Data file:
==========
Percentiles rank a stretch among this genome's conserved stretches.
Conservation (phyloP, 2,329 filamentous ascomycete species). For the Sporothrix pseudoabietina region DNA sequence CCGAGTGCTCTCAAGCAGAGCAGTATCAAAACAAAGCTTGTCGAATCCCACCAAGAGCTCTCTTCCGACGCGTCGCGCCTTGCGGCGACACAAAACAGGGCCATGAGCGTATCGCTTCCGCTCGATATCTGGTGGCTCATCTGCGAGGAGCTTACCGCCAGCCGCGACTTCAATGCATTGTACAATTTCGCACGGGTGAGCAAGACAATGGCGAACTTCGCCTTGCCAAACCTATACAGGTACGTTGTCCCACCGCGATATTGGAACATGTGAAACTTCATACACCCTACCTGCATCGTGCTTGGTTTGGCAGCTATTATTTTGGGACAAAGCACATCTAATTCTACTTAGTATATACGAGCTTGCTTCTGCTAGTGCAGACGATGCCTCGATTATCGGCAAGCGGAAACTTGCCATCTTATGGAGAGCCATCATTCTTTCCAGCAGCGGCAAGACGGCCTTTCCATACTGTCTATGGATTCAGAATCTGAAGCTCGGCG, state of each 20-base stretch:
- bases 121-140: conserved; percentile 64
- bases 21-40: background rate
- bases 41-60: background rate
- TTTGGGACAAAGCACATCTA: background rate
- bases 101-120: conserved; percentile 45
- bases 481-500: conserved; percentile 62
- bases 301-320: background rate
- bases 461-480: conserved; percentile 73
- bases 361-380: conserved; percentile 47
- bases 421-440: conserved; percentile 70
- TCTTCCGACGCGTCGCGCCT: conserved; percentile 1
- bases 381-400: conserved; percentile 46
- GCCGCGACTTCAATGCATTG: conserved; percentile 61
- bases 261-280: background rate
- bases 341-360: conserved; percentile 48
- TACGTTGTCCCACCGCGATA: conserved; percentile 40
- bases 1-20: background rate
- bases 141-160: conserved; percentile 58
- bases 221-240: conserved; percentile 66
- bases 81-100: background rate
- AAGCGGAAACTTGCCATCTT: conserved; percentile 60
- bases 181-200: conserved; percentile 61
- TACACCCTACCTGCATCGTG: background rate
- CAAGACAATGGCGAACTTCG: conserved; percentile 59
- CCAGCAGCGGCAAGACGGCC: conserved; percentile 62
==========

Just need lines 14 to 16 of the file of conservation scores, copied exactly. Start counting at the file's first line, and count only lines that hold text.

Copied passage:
- bases 381-400: conserved; percentile 46
- GCCGCGACTTCAATGCATTG: conserved; percentile 61
- bases 261-280: background rate